Mr. SHERLEY. Do you contemplate getting those materials from this side?
Maj. GRANT. Yes, sir.
Gen. BLACK. Until the forestry regiments can get to work. Then, we will get the wood over there. We can get some cement over there. The steel, corrugated iron, and all of that will come from this side. They also asked if we could send over some of the knocked-down buildings. I do not think we have made any contract.
Maj. GRANT. No, sir; we are just getting information.
Gen. BLACK. What we are trying to do here, which makes it necessarily a little vague, is not to interfere with Gen. Pershing's people over there. Col. Taylor is at the head, so you know it is pretty well managed. They send over the requisitions for what they want and we try to supply them.
Mr. SHERLEY. You have accounted for $30,000,000?
Gen. BLACK. The wharf, $4,000,000, and the base storehouse and shops, $1,000,000.
Mr. SHERLEY. That leaves $65,000,000 of the $100,000,000 unexpended ?
Gen. BLACK. The rest is mighty easy. Sixty million dollars for railroad and rolling stock, and it will not carry, and a thousand miles of road at $5,000 a mile. That, of course, is rough. We do not know how much we will get.
Mr. SHERLEY. Had you not figured on the railroads before!
Mr. SHERLEY. You mean that your old figures must now be increased by $60,000,000 for railroads.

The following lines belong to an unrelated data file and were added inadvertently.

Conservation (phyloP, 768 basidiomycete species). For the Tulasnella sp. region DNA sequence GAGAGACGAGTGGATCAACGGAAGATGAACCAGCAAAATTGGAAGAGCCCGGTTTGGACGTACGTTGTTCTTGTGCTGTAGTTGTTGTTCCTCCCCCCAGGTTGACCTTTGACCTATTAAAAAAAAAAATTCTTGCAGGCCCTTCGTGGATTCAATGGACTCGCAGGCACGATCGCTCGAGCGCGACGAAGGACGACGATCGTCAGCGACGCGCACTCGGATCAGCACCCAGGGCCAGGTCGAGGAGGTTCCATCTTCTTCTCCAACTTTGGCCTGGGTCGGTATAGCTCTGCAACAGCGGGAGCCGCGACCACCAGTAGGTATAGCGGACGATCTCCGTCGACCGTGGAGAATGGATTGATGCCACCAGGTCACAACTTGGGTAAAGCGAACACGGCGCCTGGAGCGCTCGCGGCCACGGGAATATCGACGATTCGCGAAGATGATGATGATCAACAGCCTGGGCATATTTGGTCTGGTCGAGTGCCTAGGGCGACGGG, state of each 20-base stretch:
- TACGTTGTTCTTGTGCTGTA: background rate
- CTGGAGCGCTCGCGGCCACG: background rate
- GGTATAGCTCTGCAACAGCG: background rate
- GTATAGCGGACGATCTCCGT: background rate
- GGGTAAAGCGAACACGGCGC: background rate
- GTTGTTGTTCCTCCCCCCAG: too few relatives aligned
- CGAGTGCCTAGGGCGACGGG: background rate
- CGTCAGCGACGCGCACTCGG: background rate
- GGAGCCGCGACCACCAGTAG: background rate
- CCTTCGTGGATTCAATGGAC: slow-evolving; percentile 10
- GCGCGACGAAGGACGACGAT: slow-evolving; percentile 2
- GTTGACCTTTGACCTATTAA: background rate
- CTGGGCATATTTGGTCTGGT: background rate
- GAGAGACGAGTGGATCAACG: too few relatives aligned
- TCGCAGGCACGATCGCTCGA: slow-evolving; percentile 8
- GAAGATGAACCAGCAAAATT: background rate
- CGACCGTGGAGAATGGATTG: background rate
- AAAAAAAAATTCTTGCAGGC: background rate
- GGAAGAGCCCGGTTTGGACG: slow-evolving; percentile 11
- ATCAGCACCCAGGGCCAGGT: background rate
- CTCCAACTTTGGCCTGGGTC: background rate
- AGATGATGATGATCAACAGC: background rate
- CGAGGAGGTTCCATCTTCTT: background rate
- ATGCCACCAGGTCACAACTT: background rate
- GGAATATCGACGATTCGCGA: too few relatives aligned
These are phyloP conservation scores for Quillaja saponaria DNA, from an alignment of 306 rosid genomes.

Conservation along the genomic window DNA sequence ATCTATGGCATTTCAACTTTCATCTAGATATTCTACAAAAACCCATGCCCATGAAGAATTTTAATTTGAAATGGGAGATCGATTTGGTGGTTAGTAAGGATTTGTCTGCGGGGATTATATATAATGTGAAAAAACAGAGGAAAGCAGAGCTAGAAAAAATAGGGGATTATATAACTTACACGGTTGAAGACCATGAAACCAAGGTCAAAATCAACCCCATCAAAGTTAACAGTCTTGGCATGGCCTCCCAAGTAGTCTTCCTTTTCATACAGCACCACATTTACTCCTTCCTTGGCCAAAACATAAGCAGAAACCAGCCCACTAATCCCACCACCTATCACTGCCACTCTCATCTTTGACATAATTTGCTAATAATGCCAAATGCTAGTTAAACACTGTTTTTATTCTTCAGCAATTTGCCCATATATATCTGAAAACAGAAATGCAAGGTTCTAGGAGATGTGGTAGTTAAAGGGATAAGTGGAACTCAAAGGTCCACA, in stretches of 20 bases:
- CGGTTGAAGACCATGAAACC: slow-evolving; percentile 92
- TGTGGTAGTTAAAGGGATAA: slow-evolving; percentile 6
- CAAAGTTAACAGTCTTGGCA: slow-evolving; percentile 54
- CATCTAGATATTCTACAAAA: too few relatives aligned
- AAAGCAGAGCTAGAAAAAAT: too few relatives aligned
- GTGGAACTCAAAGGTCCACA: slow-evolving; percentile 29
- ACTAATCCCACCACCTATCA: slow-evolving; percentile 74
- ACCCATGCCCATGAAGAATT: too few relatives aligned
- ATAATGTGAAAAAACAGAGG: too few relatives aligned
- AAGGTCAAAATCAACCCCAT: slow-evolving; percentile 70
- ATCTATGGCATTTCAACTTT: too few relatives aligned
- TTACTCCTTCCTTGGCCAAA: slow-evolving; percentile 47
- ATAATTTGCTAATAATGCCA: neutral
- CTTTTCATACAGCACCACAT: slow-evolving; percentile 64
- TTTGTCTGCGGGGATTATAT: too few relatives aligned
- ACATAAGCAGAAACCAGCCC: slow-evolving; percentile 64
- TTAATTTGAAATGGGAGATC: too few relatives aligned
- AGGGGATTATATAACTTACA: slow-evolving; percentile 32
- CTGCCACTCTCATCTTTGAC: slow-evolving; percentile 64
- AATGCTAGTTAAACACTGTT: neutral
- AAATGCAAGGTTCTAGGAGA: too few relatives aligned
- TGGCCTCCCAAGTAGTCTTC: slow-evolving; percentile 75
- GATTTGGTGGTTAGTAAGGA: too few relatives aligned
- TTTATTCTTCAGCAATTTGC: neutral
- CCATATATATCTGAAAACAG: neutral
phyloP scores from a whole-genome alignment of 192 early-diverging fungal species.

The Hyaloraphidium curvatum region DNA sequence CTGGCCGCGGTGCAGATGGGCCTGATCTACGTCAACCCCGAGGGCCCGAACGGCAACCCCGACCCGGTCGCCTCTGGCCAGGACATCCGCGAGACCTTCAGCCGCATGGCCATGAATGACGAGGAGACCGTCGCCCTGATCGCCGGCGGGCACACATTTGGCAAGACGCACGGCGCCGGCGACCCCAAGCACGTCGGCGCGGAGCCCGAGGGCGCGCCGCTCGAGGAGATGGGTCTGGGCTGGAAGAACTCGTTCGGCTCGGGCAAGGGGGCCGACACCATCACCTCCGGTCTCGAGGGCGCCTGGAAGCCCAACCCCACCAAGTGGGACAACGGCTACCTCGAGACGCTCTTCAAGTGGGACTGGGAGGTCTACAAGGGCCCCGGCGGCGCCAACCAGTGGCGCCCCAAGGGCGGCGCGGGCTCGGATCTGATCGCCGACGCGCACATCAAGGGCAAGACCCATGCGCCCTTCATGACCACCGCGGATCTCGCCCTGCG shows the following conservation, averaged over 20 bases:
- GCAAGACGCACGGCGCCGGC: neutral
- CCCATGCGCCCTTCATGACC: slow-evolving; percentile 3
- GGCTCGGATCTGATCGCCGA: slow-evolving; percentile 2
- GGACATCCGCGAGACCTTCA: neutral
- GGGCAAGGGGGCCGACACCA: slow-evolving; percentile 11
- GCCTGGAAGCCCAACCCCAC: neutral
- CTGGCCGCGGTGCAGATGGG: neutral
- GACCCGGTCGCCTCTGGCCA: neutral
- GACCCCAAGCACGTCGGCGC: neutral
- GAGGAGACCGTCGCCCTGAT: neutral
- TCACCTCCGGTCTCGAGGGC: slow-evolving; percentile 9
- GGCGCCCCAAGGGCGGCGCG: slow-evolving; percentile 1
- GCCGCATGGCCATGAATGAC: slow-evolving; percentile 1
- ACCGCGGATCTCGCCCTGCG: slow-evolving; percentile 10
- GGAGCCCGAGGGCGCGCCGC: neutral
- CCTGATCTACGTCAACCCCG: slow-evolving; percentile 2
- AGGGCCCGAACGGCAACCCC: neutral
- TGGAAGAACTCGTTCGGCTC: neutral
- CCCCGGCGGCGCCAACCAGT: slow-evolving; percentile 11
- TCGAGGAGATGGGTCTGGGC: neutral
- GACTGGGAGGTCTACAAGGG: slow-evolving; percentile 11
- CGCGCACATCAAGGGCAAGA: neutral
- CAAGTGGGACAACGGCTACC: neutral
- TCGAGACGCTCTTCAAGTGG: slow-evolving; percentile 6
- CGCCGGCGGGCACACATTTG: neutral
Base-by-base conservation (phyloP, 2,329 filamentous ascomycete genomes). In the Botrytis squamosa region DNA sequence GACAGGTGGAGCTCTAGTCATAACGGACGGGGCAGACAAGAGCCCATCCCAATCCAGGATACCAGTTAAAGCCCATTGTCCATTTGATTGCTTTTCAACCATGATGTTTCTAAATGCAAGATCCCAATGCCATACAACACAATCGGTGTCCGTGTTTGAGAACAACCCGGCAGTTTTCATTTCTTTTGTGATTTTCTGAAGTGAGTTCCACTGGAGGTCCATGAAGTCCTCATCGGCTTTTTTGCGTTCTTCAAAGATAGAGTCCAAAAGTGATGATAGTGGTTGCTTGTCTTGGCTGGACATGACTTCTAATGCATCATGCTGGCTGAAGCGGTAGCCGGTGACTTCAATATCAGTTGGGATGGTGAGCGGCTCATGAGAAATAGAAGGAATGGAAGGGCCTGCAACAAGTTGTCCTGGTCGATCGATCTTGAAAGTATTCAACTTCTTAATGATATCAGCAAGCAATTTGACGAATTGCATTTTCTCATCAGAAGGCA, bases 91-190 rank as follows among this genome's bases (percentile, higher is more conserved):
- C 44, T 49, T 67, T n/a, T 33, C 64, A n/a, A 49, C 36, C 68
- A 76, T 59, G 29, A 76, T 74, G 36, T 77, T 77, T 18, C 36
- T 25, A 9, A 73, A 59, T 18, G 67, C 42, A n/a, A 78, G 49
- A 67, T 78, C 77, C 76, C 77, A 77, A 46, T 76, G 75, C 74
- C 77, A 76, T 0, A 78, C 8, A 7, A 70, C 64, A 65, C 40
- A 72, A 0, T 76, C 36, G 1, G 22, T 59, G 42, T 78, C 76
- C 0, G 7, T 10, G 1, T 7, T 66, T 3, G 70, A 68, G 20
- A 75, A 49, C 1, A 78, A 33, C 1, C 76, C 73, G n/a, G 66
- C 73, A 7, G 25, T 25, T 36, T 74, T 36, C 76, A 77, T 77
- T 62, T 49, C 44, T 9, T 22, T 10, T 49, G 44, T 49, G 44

Gen. BLACK. Yes, sir. We made no estimate at all for the railroad construction.
MONDAY, JULY 30, 1917.
QUARTERMASTER'S CORPS. STATEMENT OF MAJ. GEN. HENRY G. SHARPE, QUARTERMASTER
GENERAL, ACCOMPANIED BY COL. I. W. LITTELL, LIEUT. COL. H. M. LORD, MAJ. C. B. DRAKE, CAPT. C. P. DALY, CAPT. J. S. FAIR, CAPT. R. C. MARSHALL, LIEUT. J. Q. A. BRETT, QUARTERMASTER CORPS, AND E. J. LAYTON, SECRETARY TO QUARTERMASTER GENERAL.
PAY OF THE ARMY.
(See p. 327.)
OFFICERS OF THE LINE. The CHAIRMAN. For " Pay of the Army. Officers of the line: For pay of officers," $27,380,503. General, how was this estimate reached?
Gen. SHARPE. We have a statement from The Adjutant General, confirmed by the General Staff, giving the strength of the Army. The Secretary of War directed that provision be made for 2,033,345 enlisted men, to be divided as follows: